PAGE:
Jerry: The Dodge Demon! I’m picking the Dodge Demon for Superman. In his colors.

Jason: Do you think power is going to be what impresses him? Maybe. maybe it would go that way.


Jerry: Do I think what?

Jason: Do you think it’s the power that’s going to impress him?

Jerry: Yes, the power. Super powers, you gotta have something like that. I mean the Bugatti is too much of a rich person’s car.


Superman is a man of the people. So that, to me, the ultimate muscle car. It’s got to be American, because he is such a great American hero. Yeah. Yeah so, uh, Dodge Demon.

Jason: All right. That’s pretty good.

Jerry: For the Man of Steel.

Jason: Okay, let’s try the opposite way now. So, I’m going to give a car and then you think of someone you think that car would be good for it. How about that?


Jerry: Okay.

Jason: How about a Tatra T87?

Jerry: The Tatra T87. Well, hm. That’s kind of advanced and retarded at the same time.


Jason: Yeah, it is.

Jerry: So, uh, what would that be? I think I might put Rodney [Dangerfield] in that car. A great car, but really didn’t get any respect.


Jason: Yeah, that’s a good choice actually. That would be a good episode.

Jerry: Okay.

Jason: I wrote this when I wrote Velorex, but then I realized it was also Czechoslovakian, and I didn’t want to necessarily go too Czech. So if you don’t want to do that, what about a Messerschmitt Tiger? You pick whichever one.


Jerry: A Messerschmitt Tiger. Um, well, it’s gotta be somebody small, right?

Jason: Yeah, that’s really the only choice you’ve got.

Jerry: Yeah that’s a tiny little thing. Um, really funny small person. Um, I don’t know, let’s say the little people from the Wizard of Oz.


Jason: One of those guys? OK. Sure it would be good visuals.

[At this point Jerry’s handler breaks in to say we’re almost out of time.]

Jason: All right Jerry, say I gave you two grand. What are you going to buy?

Jerry: Two grand?

Jason: Two grand. Not a lot of money. I’m not a rich man.

Jerry: Probably a Chevy Nova. I always wanted a Nova. I mean the Camaro just seemed so far out of reach. I could never get enough money for that. But the Nova was a car that I thought well maybe some day, if I work really hard, I could afford that.


So I love that era of Chevy. It just was, um, you know it kind of seemed like GM had it under control. GM kind of even made sense way back when I was a kid, GM from ‘68 to ‘73. There was a logic to it! And the Nova was kind of the entry point that you could get in, and I love Chevy anyway. So I love Chevy Nova and SS Nova. If I could get something like that for two grand, which I don’t know if you could or what condition, I would go for that.

Jason: That’s a good choice.

Jerry: A great dream—unfulfilled—of my childhood. Now that you mentioned it, another good car for the show—I’m gonna do one of those one time.


Jason: Yeah, it would be good, actually. All right. One last thing since they’re going to kick me off soon: Is there a car you just always irrationally hated? One you just cannot deal with?

Jerry: That’s funny, that’s a good question. Irrationally hated.

Jason: Yeah. No reason, it just irrationally gets to you.

Jerry: I think for some reason I am sorry to say a lot of Lexus products make me very upset and angry. I have a visceral reaction. I never liked the logo: An ‘L’ in a circle is just so offensively unbalanced.


Jason: Yeah, you’re right.

Jerry: Why would you put an L in a circle?

Jason: It just connects one side.

Jerry: It just so graphically offends me. And then the cars came out, the early cars like the LS 400, which is a great achievement in many ways, and was the beginning of the car as a living tomb that you could drive around in.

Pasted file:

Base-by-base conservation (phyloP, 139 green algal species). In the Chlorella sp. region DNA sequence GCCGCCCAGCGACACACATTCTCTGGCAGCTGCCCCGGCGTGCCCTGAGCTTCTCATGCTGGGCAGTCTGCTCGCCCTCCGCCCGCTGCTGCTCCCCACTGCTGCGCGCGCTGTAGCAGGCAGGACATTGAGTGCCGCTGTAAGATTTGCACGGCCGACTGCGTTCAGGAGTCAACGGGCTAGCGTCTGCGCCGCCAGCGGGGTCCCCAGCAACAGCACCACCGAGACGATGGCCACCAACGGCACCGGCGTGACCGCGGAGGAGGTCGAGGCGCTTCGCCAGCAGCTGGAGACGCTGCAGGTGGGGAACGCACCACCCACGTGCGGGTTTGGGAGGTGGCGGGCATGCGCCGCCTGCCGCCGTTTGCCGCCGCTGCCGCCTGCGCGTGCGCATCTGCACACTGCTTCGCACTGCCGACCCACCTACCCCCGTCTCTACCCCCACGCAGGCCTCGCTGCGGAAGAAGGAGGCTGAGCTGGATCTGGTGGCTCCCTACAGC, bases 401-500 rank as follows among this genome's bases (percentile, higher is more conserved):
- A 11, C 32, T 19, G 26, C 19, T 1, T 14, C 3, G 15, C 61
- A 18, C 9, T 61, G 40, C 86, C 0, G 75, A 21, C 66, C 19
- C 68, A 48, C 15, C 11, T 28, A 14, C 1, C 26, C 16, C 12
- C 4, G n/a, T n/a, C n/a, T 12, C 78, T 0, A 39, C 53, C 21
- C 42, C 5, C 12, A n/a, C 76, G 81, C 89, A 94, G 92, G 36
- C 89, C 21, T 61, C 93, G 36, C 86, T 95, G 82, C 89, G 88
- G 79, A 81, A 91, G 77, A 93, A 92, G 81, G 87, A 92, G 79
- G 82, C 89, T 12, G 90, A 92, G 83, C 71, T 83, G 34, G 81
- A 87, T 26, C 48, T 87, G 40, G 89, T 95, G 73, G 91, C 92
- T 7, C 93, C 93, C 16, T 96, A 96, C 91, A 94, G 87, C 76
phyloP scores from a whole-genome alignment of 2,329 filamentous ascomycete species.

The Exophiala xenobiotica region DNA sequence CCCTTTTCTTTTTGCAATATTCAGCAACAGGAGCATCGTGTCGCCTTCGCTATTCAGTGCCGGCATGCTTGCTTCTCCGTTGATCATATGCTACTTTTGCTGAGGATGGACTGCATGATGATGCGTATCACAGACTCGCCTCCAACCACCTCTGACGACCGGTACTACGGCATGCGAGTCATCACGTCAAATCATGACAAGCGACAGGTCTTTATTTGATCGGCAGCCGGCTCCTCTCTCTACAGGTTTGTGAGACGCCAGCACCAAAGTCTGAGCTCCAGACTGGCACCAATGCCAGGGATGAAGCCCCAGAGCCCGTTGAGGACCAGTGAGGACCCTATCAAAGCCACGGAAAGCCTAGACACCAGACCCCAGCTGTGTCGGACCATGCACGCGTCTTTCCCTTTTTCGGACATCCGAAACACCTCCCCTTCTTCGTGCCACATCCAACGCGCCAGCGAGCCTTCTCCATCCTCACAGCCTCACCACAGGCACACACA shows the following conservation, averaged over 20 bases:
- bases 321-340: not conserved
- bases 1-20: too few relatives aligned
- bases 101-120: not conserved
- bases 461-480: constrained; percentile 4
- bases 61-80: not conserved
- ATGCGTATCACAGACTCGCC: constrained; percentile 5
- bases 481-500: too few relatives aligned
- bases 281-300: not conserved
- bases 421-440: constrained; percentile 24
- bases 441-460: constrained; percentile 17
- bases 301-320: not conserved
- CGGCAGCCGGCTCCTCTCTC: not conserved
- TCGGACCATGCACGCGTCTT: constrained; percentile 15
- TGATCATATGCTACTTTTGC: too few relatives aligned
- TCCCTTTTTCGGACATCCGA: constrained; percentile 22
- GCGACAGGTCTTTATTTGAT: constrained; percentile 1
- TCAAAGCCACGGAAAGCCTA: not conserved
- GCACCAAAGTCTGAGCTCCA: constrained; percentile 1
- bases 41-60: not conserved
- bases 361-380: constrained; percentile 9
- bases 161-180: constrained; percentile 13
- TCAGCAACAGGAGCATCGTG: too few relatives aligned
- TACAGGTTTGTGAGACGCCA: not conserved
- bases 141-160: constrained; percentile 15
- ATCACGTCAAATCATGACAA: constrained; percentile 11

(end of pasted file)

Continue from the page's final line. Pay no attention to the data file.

Even more than a Cadillac. Cadillac had an arrogance that I liked. And my dad always liked them, so I liked them. But Lexus just really perfected the idea of a coffin on wheels. Now I think they’re probably better than that. But the logo just makes me insane.

Jason: Their new grille is terrible, too. It’s a terrifying-looking thing.

Jerry: Terrifying! Horrible! Offensive design language, offensive.

Jason: Right. By the way, my daily, the car I drive every day and I’ve had since I was 18 is a ‘73 Beetle, and I know you’re a VW fan, too.


Jerry: Wow, ‘73! That’s an odd choice. Is it a Super or a standard?

Jason: Standard. Standard Beetle, flat windscreen, torsion bars, all that stuff.

Jerry: Wow, pretty nice! What color is it?

Jason: Yellow. I’ve got a black racing stripe on it too because it’s, you know, very fast.


Jerry: Wow! That’s a cool car. (likely just being nice at this point—jt)

Jason: Yeah, I love it. It was actually stolen a few years back and people from the website helped me find it and recover it.


Jerry: Oh, that’s fantastic.

Jason: It was amazing. Motor was gone, but it was a good chance to put a new twin-carb motor in it. So yeah. But I’ve seen your show you love the Beetles— you’ve that cop Beetle which is amazing, and you had a couple of really vintage ones so I’m very happy.

Illustration for article titled We Talk To Jerry Seinfeld About Comedians In Cars Getting Coffee, And Why He Loves MGs And Hates Lexuses

Jerry: I considered doing an entire season of just Beetles. Because I feel like I could match a person up to just an era and type of Beetle.


Jason: I’d love that, you have no idea. That’s fantastic. All right, well thanks so much for doing this, Jerry. This has been a lot of fun.

Jerry: Thank you, Jason, this was a lot of fun.

Jason: Yeah and have fun there in Israel!

Jerry: Bye bye.

Senior Editor, Jalopnik • Running: 1973 VW Beetle, 2006 Scion xB, 1990 Nissan Pao, 1991 Yugo GV Plus, 2020 Changli EV • Not-so-running: 1977 Dodge Tioga RV (also, buy my book!: https://rb.gy/udnqhh)


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The very best is when Jerry seemingly becomes slightly annoyed that Torch had him pairing cars to “just dead people”